Finally, I have a moment to write.
So we got married on Satuday, January 4th, and when the dust settled it felt like a bomb had gone off. First Osita was home from school, then Christmas happened, then Osita was still home from school, then New Years happened, then Osita was STILL home from school, then we got married and then… finally it was all over… and FINALLY Osita went back to school.
During that time so much happened and I was in strict survival mode. In fact Osita and I seemed to be in a constant state of fight-or-flight the entire time. To say it started to wear on me would be an understatement. By the end I felt like a shell of my former self.
I learned a lot about myself in the past two weeks and most of it was hard to accept. But I am doing my best to incorporate this knowledge so that I can better manage myself and my expectations, because when I do, we all benefit.
Osita went back to school yesterday and it was tough for both of us. She clearly didn’t want to go, though she didn’t say as much. Our near constant reminders on Sunday that she would be returning to school the next morning were met with muted avoidance. She never once acknowledged what we were saying and even Monday morning she hardly seemed to understand that I was getting her ready to go to school. When we finally got there she seemed sad, and I felt terrible for her. I know it’s been hard to go to school when she seems to realize (even though it’s never been said out loud) that I am home with the baby. Walking back to the car after I dropped her off I thought I’d be filled with the light airy sensations of FREEDOM but instead I felt the wretched, unbearable weight of GUILT.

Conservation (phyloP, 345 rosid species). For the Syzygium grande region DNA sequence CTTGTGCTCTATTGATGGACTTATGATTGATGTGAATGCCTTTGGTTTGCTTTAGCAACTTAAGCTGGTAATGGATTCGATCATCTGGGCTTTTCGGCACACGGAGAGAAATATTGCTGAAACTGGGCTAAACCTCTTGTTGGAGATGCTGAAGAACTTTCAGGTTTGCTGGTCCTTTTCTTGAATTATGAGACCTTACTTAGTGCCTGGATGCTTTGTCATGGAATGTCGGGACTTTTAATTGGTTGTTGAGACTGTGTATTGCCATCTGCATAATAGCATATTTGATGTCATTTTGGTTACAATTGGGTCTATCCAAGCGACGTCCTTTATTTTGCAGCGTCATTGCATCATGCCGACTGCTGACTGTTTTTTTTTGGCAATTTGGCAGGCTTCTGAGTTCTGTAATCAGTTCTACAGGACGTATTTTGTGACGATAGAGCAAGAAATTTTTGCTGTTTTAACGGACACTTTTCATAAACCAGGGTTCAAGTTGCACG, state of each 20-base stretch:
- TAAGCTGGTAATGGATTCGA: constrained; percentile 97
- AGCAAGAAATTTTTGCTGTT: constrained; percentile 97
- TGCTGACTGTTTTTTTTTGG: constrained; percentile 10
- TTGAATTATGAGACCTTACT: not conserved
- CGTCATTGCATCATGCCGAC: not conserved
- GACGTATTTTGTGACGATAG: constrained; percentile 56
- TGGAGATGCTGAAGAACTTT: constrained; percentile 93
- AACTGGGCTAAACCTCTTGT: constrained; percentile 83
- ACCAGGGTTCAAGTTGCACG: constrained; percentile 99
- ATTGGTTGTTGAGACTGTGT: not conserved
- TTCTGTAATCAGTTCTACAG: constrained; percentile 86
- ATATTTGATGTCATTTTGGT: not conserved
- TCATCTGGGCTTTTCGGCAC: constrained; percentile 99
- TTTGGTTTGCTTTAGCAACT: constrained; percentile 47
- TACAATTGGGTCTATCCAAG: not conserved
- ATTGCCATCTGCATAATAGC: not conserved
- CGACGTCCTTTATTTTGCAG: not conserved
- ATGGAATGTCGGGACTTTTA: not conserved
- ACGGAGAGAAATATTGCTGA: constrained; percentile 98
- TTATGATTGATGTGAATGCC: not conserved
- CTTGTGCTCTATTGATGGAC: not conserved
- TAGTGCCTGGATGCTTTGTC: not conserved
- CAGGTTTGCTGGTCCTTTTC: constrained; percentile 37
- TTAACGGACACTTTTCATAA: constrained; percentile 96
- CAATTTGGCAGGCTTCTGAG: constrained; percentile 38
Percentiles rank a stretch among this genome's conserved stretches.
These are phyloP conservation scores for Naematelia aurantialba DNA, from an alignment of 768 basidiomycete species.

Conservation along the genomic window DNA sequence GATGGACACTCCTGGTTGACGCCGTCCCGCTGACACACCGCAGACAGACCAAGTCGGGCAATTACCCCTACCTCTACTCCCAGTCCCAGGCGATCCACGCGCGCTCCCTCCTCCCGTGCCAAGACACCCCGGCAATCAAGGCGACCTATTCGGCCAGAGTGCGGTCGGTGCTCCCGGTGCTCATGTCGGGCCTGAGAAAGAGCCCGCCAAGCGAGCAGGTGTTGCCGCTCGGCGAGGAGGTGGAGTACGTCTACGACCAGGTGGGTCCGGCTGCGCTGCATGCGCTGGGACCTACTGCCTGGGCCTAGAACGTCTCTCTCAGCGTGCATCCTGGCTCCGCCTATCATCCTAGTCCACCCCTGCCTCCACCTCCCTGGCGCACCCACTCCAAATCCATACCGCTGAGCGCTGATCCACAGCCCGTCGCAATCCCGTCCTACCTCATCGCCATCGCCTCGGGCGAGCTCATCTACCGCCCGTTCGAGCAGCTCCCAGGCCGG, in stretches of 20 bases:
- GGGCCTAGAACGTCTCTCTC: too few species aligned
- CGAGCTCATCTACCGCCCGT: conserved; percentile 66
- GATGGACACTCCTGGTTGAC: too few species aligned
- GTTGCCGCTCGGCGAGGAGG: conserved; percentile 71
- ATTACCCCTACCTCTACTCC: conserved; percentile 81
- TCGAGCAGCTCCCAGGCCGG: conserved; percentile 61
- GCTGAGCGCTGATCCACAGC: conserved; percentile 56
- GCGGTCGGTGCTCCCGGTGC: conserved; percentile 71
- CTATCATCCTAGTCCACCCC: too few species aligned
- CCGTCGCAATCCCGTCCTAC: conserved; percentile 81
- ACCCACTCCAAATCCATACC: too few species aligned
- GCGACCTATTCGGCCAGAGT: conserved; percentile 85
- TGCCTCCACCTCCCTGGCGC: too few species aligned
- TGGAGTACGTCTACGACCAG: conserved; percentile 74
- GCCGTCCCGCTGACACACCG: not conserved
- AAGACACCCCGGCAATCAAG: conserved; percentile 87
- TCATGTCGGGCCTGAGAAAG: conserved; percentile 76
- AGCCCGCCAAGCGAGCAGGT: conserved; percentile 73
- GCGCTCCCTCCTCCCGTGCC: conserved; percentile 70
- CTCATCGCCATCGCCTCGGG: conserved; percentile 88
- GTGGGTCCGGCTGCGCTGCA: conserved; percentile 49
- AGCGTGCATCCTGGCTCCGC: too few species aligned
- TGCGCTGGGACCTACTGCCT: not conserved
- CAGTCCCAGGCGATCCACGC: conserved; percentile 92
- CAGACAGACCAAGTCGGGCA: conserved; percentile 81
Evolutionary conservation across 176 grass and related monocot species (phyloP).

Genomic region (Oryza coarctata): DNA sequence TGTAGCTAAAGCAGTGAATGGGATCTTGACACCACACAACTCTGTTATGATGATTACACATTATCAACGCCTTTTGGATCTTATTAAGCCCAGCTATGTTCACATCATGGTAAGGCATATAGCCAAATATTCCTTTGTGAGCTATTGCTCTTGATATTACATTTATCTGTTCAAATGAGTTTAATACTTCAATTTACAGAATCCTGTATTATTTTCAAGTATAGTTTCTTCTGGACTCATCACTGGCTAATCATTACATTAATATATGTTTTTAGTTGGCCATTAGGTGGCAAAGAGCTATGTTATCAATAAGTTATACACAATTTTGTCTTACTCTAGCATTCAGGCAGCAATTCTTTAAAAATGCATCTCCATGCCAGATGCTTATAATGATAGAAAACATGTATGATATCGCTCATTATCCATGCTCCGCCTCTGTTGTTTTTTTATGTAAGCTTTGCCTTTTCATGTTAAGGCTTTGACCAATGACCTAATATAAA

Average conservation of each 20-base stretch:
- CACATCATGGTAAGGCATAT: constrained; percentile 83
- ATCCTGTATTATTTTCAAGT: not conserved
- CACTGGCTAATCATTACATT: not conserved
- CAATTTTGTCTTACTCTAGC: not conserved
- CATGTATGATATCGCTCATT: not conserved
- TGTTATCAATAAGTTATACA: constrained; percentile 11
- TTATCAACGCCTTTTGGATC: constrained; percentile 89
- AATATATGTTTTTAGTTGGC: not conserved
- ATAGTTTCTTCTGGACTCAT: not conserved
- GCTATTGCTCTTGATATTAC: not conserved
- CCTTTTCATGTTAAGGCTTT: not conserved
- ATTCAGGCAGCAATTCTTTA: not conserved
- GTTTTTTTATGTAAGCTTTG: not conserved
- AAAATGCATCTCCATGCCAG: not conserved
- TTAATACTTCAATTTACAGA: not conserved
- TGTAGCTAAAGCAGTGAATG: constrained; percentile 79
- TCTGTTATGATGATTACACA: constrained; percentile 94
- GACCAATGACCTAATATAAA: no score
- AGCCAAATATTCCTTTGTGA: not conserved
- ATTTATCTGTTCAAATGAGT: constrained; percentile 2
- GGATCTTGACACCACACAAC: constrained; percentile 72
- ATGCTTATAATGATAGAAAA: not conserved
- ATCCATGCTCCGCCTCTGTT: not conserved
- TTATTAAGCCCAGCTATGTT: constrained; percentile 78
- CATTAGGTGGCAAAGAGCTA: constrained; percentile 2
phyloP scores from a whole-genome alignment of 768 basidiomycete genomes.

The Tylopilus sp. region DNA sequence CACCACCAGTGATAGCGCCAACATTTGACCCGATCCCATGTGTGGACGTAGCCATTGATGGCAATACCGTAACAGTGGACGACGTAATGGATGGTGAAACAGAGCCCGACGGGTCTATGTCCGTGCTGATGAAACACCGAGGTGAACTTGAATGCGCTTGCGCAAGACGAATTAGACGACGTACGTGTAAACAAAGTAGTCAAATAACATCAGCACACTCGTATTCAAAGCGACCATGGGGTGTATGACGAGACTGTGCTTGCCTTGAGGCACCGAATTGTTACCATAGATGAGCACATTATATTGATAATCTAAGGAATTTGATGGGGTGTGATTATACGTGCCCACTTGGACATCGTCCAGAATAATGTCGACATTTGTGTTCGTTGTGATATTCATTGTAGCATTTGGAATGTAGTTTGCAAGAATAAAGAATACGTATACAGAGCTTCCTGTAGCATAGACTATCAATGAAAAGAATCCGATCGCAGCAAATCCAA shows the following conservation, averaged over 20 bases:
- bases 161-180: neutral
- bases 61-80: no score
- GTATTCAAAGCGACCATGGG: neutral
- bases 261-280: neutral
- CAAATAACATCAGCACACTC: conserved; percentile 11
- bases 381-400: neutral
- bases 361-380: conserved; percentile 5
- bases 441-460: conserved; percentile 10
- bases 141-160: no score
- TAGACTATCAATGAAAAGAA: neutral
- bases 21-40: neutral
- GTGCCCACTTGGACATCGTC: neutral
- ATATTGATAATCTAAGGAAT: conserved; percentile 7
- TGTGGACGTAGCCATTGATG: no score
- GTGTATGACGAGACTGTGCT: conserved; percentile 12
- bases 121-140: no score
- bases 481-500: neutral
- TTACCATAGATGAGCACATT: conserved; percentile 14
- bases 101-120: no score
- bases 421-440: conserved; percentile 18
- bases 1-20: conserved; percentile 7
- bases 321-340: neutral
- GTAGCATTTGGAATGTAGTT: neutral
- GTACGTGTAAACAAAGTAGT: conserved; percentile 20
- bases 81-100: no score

I cried backing out of the parking lot. I thought I would be jumping for joy but instead my body was wracked by sobs. This motherhood thing is so fucking complicated.
On Sunday night I was looking for something on my FB page and I came across some videos of Osita from late 2012 and early 2013. I couldn’t believe how little she was just a short year ago. Her little voice sounded like a baby’s and I watched those videos with an ache for that time, when everything seemed simpler.
Except I just read some posts from those months in which I declare us more miserable than we had ever been, in which I describe horrible meltdowns and physical violence so extreme that we feared for her safety, and ours. Does this parenting thing ever get easier, or do the challenges just shift?
Getting Osita ready for school yesterday and today, and dealing with her last night, my mantra was compassion. I tried to approach every situation with empathy. Having watched those videos, I was able to remember the little girl trapped in this new preschooler body and mind. I was able to see how completely her world has been turned upside down, how devastatingly difficult all the upheaval has been for her. She is no longer the cutie-pie that everyone fawns over. She is no longer the center of attention. It’s no wonder she’s so angry, so defiant. We have totally screwed her and it’s understandable that she’s pissed as hell.